For those who came in late, vowel hiatus is a common term for the occurrence of consecutive vowel sounds each of which serves as the nucleus of a syllable. For example, in the word “chaotic” we see consecutive syllabic [eɪ̯ɑ̩]. In the word “reality” we see consecutive syllabic [ia̩]. In the word “aortic” we see consecutive syllabic [eɔ̩ɚ̯].

Many languages limit or forbid vowel hiatus. Strategies for this are called “vowel hiatus resolution.” Among them are …

  • inserting a consonant between two consecutive vowel sounds (created by compounding or affixation, for example)

  • turning one of the two onsecutive vowel sounds into a glide and so creating a single syllable diphthong

  • turning the two vowels into one vowel that shares the features of both

Vowel hiatus resolution is discussed with considerably more detail and rigor at this link: https://www.ling.upenn.edu/~gene/courses/530/readings/Casali2011.pdf

Be that as it may, I have yet to find a description of the kinds of rules that prevent the formation of words comprising only four or more consecutive vowels. From what little I’ve heard, such words have never been attested in any natural language.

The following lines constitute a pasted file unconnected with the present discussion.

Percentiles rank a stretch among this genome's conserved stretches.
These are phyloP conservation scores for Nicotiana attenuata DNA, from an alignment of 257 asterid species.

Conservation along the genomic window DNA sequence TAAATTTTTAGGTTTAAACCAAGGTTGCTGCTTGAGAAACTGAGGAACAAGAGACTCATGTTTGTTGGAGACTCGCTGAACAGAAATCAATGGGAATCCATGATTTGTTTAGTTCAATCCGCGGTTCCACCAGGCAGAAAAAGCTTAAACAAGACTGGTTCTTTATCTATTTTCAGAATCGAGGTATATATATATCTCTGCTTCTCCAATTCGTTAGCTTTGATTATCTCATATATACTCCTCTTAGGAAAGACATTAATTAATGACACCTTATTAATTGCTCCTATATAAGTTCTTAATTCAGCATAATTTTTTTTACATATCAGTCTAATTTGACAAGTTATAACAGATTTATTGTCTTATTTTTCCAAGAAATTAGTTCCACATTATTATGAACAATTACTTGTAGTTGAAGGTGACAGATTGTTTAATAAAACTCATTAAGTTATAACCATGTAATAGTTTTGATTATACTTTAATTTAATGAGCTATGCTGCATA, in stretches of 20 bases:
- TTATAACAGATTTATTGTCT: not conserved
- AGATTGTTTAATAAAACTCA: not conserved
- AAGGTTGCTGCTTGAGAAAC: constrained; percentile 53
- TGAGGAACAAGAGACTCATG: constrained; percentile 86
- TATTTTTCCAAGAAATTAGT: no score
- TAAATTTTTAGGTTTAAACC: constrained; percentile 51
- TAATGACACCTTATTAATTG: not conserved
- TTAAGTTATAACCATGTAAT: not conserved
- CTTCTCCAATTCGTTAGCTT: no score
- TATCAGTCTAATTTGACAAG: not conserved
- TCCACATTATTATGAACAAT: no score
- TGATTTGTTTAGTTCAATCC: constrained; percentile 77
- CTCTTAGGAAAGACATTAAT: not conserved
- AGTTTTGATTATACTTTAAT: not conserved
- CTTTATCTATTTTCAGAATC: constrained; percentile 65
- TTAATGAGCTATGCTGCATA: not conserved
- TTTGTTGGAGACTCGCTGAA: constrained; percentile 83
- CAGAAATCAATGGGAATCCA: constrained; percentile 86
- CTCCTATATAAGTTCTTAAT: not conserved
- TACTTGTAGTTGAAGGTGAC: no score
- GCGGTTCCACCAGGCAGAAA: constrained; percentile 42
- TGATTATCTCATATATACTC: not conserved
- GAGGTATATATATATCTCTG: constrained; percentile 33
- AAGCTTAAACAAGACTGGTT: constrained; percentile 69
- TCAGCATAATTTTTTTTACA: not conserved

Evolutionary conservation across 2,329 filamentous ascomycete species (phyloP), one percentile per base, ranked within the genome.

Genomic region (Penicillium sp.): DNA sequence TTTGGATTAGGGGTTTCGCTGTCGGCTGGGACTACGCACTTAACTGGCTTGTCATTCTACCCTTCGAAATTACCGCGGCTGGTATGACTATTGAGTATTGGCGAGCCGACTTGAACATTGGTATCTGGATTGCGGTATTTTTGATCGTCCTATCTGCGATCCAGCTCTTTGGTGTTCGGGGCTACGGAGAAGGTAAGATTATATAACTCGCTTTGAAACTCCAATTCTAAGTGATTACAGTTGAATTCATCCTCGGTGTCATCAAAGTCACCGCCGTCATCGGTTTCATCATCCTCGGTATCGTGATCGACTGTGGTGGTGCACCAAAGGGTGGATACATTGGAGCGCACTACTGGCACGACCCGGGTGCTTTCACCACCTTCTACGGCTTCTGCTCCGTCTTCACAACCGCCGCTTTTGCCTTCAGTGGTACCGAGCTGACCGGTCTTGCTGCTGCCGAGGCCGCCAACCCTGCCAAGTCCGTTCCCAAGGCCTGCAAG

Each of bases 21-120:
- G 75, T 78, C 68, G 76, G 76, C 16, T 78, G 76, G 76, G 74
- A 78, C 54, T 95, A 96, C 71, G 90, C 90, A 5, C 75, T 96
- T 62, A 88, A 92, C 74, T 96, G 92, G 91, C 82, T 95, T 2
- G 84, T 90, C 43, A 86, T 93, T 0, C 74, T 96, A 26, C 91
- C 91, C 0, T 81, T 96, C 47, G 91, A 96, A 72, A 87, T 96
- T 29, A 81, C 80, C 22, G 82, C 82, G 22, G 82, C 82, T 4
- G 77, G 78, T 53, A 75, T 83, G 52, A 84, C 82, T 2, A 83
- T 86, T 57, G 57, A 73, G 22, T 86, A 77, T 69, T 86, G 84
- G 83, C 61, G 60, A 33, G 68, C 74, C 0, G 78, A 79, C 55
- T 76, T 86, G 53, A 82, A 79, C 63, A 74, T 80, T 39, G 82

I’m trying to describe a conlang that allows the occurrence of two consecutive syllabic vowels, but not more. In natural language, and in descriptions of them, what kinds of rules constrain the number of consecutive syllabic vowel sounds, what are these rules called, and how are they written or described?

  • 2
    How about Ancient Greek Αἰαία, "(the island of) Aiaia"? I suppose that one will come down to how you analyze diphthongs. A bit of googling brings up a mountain named "Mauao" in Māori: four vowels, all in hiatus.
    – Draconis
    Feb 26 at 3:44
  • 2
    The point being, I think your premise (that languages necessarily have constraints against four vowels in a row) is false. Do you consider that a valid answer to the question?
    – Draconis
    Feb 26 at 3:46